Opioid Withdrawal in Pregnancy


As most people are aware, opioids have gotten a lot of attention recently due to their addictive potential and harmful outcomes in overdose. It’s true that opioids are a dangerous medication, but that doesn’t mean they don’t have a place in patient care. The stigma that has surfaced surrounding the discussion of opioids has created a barrier to discussing important questions: when are opioids okay to use in pregnancy? How much is too much? How can I stop taking them safely? Is this going to be harmful to my baby?

Chronic pain is a condition that affects up to 1 in 5 adults in the United States1. Treatment of pain, particularly chronic pain, is difficult to do well. Physicians are responsible for weighing the risks and benefits of writing prescriptions for pain medications, while also putting trust in patients to use them appropriately.  Opioids are a good option for treatment of pain, as they decrease pain signals sent in the brain, creating an analgesic (pain relieving) effect. However, when treating pain in the long-term, particularly during pregnancy, they can be a dangerous option.

Under the umbrella term “narcotics” we include both opiates and opioids. Opiates are naturally occurring alkaloid compounds found in opium, including morphine, codeine, and thebaine. Opioids are synthetic/semisynthetic compounds, including heroin, hydrocodone (Vicodin), oxycodone (OxyContin), buprenorphine, methadone, and fentanyl (Campbell, 2016). Though usually prescribed for pain, these drugs can also be used for cough and diarrhea. In addition to decreasing pain, they can create a feeling of euphoria, which leads to potential misuse and addiction. Over time, the body will develop a tolerance to the drug (requiring increasing doses to achieve the same effect) as well as a physiologic dependence (needing the drug in order to avoid the adverse symptoms of withdrawal). Of primary concern is the risk of overdose, decreased respiratory drive, and death. Since respiratory tolerance does not occur as quickly as analgesic tolerance, tolerant users are still at increased risk of respiratory depression at increased doses2.  


In a person physiologically dependent on opioids, stopping the drug abruptly will lead to withdrawal. Typical symptoms of withdrawal include pain, nausea, diarrhea, runny nose, watery eyes, sweating, tremor, and goose bumps (hence the term cold turkey, used to describe abrupt cessation of opioids causing chills and skin that looks like that of a turkey). Withdrawal can last anywhere from a few days to several weeks, depending on the drug. Although it does put significant stress on the body, opioid withdrawal in adults is not life threatening in and of itself.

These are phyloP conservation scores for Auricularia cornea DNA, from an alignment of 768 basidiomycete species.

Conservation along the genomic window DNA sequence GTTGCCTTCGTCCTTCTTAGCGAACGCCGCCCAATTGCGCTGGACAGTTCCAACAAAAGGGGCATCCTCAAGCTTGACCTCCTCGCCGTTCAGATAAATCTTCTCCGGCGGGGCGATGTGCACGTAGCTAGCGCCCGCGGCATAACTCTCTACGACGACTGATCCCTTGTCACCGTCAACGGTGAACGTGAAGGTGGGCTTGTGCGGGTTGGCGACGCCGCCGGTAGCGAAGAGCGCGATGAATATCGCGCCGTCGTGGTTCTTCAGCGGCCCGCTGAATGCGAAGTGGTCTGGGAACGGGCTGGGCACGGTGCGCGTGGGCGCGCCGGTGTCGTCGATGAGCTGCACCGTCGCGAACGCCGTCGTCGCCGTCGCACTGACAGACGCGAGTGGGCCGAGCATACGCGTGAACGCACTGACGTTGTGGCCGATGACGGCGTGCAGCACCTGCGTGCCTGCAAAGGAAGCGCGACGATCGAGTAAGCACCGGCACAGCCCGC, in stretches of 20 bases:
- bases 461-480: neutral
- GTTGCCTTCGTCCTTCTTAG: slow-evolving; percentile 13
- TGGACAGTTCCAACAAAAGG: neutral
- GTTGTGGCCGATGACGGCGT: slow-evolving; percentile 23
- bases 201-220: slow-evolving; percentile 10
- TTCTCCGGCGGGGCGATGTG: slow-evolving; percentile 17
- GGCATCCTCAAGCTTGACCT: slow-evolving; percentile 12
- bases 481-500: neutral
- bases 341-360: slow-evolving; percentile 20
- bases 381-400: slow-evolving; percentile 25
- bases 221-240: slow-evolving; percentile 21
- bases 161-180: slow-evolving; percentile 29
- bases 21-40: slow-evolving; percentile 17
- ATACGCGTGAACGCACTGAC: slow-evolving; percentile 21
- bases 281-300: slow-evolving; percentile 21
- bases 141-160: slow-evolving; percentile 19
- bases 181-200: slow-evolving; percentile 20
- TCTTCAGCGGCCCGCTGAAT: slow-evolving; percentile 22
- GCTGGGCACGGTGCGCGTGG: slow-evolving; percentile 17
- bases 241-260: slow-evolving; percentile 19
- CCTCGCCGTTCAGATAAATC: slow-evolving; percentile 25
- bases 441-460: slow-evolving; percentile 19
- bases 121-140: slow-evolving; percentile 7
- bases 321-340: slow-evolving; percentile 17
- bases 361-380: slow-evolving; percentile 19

Neonatal Opioid Withdrawal Syndrome

In mothers taking opioids during pregnancy, the medications are able to cross the placenta and enter the baby. Use during pregnancy carries the risk of preterm delivery, poor fetal growth, and possible birth defects3. Upon delivery, the concerns shift to neonatal withdrawal, since the baby is no longer receiving the opioids it was during the mother’s pregnancy. Symptoms of neonatal withdrawal include irritability, tremor, high-pitched cry, sweating, sneezing, hyperthermia, poor feeding, diarrhea, and increased respiratory rate- a syndrome we call neonatal abstinence syndrome or neonatal opioid withdrawal syndrome. Most concerning is the fact that this could lead to seizures in babies. As of now, there is not evidence suggesting that there are long-term effects of neonatal abstinence syndrome4.

Detoxification During Pregnancy

Due to the risks associated with neonatal withdrawal, it is preferred that a pregnant mother discontinues opioid use prior to delivery of her baby. However, this is a solution that is easier said than done. Withdrawal is stressful on the body- both for mother and baby. It is hard to say with current studies whether or not it can be dangerous for a woman to go through detox while pregnant. Two commonly cited reports from the 1970s did raise concern for harmful effects to the baby5,6, such as increased signs of stress and risk of stillbirth, though more recent studies haven’t found clear evidence that this is true7,8. One review including 1,097 pregnancies found that “no increased fetal risks due to tapering or detoxification from opioid drugs were identified”9. This review included both mothers who went through detoxification with medication-assisted therapy and those who went through detox without medications. One weakness here is that it is difficult to quantify harm to the baby, and more studies are needed to definitively say it is or is not harmful in the long-term to undergo detoxification during pregnancy.

Medication-assisted withdrawal

One option for detoxification from opioid use is to use medications, namely buprenorphine or methadone, to assist in the process. Buprenorphine works by binding to the same receptor in the brain as opioids, but with different strength, therefore alleviating withdrawal symptoms without creating a “high”. Methadone also binds to this receptor, but with the same strength and a longer duration, thereby creating a tapering effect that can decrease the high and improve the transition off other medications. Each may be a reasonable option both in pregnancy and otherwise.

At this point, the American College of Obstetricians and Gynecologists states that medication-assisted treatment, such as treatment with methadone or buprenorphine, is preferred over acutely withdrawing without medications. This is largely due to the greater risk of relapse in withdrawal without medications. One review of three studies, involving a total of 235 women, concluded that there was an increased risk of relapse with detoxification treatment compared to opioid replacement therapy, but that detoxification did not alter the risk of preterm birth or neonatal abstinence syndrome10.